On the platform stood Arabella. She looked him up and down.
"You've been to see her?" she asked.
"I have," said Jude, literally tottering with cold and lassitude.
"Well, now you'd best march along home."
The water ran out of him as he went, and he was compelled to lean against the wall to support himself while coughing.
"You've done for yourself by this, young man," said she. "I don't know whether you know it."
"Of course I do. I meant to do for myself."
"What — to commit suicide?"
"Well, I'm blest! Kill yourself for a woman."
"Listen to me, Arabella. You think you are the stronger; and so you are, in a physical sense, now. You could push me over like a nine-pin. You did not send that letter the other day, and I could not resent your conduct. But I am not so weak in another way as you think. I made up my mind that a man confined to his room by inflammation of the lungs, a fellow who had only two wishes left in the world, to see a particular woman, and then to die, could neatly accomplish those two wishes at one stroke by taking this journey in the rain. That I've done. I have seen her for the last time, and I've finished myself — put an end to a feverish life which ought never to have been begun!"
"Lord — you do talk lofty! Won't you have something warm to drink?"
"No thank you. Let's get home."
They went along by the silent colleges, and Jude kept stopping.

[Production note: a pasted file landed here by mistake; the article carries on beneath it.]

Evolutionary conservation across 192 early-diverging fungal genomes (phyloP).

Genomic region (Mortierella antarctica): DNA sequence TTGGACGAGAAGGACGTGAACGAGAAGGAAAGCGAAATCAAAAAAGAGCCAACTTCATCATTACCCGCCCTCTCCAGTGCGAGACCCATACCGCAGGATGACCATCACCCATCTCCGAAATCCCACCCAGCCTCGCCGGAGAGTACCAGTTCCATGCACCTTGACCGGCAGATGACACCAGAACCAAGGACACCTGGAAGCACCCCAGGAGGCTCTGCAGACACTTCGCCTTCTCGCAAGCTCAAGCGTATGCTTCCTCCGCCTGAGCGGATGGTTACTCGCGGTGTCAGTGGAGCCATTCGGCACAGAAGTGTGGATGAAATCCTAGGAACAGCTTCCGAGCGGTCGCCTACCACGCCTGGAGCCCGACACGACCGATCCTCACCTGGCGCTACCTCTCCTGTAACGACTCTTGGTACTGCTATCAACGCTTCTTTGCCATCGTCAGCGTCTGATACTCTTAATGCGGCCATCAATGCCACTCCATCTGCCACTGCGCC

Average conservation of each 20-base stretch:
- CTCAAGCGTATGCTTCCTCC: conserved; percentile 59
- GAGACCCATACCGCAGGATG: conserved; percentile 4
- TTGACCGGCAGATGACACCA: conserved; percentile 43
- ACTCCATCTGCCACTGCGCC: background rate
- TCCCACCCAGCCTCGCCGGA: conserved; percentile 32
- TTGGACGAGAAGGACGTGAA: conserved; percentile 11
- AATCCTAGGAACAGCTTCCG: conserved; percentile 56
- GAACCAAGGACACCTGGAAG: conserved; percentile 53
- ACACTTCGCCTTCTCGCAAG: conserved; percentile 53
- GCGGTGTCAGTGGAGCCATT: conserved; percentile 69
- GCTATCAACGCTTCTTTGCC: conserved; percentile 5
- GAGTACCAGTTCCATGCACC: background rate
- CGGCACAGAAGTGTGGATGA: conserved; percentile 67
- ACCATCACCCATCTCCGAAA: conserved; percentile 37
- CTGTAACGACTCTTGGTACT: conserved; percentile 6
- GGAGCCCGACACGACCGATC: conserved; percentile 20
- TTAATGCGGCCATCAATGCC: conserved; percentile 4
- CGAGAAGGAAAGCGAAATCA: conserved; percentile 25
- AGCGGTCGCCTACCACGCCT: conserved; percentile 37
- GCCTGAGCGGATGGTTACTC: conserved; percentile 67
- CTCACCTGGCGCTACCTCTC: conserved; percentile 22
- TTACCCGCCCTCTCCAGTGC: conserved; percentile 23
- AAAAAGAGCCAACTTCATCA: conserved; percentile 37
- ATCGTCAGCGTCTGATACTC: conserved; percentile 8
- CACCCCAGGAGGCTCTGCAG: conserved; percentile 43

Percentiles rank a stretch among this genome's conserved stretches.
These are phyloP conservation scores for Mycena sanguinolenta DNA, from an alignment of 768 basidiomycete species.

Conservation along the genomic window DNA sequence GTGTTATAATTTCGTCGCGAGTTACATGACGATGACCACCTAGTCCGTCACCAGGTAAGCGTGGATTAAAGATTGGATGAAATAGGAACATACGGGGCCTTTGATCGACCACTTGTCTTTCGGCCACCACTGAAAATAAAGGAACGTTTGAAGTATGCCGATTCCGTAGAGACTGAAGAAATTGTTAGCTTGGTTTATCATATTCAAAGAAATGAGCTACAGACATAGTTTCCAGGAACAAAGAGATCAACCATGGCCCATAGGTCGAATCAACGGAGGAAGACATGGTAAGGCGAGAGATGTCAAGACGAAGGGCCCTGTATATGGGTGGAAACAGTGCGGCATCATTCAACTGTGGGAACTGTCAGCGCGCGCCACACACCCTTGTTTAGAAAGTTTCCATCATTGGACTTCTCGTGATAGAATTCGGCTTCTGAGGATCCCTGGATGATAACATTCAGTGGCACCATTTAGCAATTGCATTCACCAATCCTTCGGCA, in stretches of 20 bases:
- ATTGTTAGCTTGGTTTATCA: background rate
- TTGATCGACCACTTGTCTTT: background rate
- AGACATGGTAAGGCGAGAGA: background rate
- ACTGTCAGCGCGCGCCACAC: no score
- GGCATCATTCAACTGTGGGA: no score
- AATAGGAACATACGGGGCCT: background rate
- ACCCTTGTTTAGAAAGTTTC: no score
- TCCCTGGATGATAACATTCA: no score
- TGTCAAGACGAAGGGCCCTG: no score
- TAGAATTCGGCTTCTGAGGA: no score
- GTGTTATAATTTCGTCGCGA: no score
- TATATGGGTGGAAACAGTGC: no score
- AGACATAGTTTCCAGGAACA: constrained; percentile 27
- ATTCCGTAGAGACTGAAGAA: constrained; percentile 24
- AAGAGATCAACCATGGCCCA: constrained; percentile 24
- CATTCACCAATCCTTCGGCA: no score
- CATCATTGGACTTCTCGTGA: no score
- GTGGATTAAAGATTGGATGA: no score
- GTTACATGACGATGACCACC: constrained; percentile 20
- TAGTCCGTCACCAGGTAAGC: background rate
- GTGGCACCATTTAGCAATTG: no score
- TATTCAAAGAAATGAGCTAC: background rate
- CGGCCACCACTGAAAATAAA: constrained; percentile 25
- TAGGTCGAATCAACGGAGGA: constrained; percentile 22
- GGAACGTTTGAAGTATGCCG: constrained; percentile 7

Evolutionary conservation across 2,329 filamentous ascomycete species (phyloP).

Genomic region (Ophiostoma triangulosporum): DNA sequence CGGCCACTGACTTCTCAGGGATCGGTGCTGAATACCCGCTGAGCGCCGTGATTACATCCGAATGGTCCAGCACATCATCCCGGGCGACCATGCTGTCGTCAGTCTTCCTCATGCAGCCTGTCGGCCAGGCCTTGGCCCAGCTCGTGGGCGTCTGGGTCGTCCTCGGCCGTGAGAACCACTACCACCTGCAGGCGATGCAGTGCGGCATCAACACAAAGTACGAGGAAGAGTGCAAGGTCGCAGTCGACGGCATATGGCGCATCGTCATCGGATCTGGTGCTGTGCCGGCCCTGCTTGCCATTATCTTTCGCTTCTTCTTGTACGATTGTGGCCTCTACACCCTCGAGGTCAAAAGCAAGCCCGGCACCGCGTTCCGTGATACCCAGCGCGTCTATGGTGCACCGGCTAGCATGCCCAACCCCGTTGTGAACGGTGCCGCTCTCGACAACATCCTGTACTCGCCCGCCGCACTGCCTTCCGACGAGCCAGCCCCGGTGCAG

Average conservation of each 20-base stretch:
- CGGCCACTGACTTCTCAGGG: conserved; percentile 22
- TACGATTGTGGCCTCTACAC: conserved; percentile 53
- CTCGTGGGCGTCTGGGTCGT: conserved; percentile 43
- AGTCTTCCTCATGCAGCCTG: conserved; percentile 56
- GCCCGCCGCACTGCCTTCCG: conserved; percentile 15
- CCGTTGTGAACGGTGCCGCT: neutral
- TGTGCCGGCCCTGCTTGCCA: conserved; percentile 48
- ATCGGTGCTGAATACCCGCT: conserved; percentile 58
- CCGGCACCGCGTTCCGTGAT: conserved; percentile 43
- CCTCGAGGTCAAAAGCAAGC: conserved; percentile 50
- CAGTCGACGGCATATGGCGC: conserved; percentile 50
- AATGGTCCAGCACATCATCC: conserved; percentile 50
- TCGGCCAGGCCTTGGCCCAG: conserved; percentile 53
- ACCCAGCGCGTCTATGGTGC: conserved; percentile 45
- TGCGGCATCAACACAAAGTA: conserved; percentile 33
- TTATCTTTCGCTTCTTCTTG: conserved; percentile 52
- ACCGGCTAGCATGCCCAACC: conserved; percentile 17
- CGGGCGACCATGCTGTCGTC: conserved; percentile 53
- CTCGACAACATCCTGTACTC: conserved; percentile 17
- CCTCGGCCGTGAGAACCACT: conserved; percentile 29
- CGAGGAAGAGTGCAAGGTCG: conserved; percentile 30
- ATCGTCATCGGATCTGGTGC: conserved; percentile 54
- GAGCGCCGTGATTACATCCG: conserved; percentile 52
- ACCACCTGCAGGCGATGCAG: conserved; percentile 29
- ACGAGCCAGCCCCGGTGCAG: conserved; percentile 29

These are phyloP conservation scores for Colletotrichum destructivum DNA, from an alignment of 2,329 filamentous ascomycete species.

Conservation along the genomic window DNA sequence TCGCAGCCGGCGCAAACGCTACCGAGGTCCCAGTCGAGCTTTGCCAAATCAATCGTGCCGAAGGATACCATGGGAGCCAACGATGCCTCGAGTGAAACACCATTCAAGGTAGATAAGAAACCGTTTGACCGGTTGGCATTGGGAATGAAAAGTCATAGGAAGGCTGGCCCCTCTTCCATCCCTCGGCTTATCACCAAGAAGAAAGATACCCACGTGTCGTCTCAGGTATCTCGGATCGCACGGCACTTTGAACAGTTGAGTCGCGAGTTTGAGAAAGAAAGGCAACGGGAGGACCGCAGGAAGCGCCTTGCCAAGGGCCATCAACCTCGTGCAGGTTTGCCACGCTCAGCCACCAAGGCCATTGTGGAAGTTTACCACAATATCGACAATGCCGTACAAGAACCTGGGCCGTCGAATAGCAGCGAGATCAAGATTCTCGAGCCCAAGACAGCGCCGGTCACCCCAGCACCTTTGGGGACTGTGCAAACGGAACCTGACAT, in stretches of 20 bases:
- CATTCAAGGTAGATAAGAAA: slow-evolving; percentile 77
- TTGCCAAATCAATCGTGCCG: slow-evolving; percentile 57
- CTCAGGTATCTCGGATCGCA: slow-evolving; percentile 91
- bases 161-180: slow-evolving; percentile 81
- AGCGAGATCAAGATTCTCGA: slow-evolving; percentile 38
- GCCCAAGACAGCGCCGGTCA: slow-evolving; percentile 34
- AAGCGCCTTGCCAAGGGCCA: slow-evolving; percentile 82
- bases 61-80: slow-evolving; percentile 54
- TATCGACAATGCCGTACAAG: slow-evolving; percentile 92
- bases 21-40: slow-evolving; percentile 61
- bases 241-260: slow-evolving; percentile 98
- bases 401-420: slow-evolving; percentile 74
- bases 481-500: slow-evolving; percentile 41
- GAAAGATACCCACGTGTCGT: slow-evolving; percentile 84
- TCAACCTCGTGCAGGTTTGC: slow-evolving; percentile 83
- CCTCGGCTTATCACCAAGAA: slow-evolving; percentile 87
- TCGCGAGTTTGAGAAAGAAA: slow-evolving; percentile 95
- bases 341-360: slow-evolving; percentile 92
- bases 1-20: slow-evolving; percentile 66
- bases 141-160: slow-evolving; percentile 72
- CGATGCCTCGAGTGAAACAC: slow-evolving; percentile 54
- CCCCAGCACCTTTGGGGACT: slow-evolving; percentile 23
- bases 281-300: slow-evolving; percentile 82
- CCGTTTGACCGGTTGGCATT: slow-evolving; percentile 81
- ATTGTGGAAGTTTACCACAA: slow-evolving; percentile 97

"What are you looking at?"
"Stupid fancies. I see, in a way, those spirits of the dead again, on this my last walk, that I saw when I first walked here!"
"What a curious chap you are!"
"I seem to see them, and almost hear them rustling. But I don't revere all of them as I did then. I don't believe in half of them. The theologians, the apologists, and their kin the metaphysicians, the high-handed statesmen, and others, no longer interest me. All that has been spoilt for me by the grind of stern reality!"
The expression of Jude's corpselike face in the watery lamplight was indeed as if he saw people where there was nobody. At moments he stood still by an archway, like one watching a figure walk out; then he would look at a window like one discerning a familiar face behind it. He seemed to hear voices, whose words he repeated as if to gather their meaning.
"They seem laughing at me!"
"Oh — I was talking to myself! The phantoms all about here, in the college archways, and windows. They used to look friendly in the old days, particularly Addison, and Gibbon, and Johnson, and Dr. Browne, and Bishop Ken — "
"Come along do! Phantoms! There's neither living nor dead hereabouts except a damn policeman! I never saw the streets emptier."
"Fancy! The Poet of Liberty used to walk here, and the great Dissector of Melancholy there!"
"I don't want to hear about 'em! They bore me."
"Walter Raleigh is beckoning to me from that lane — Wycliffe — Harvey — Hooker — Arnold — and a whole crowd of Tractarian Shades — "
"I DON'T WANT to know their names, I tell you! What do I care about folk dead and gone? Upon my soul you are more sober when you've been drinking than when you have not!"
"I must rest a moment," he said; and as he paused, holding to the railings, he measured with his eye the height of a college front. "This is old Rubric. And that Sarcophagus; and Up that lane Crozier and Tudor: and all down there is Cardinal with its long front, and its windows with lifted eyebrows, representing the polite surprise of the university at the efforts of such as I."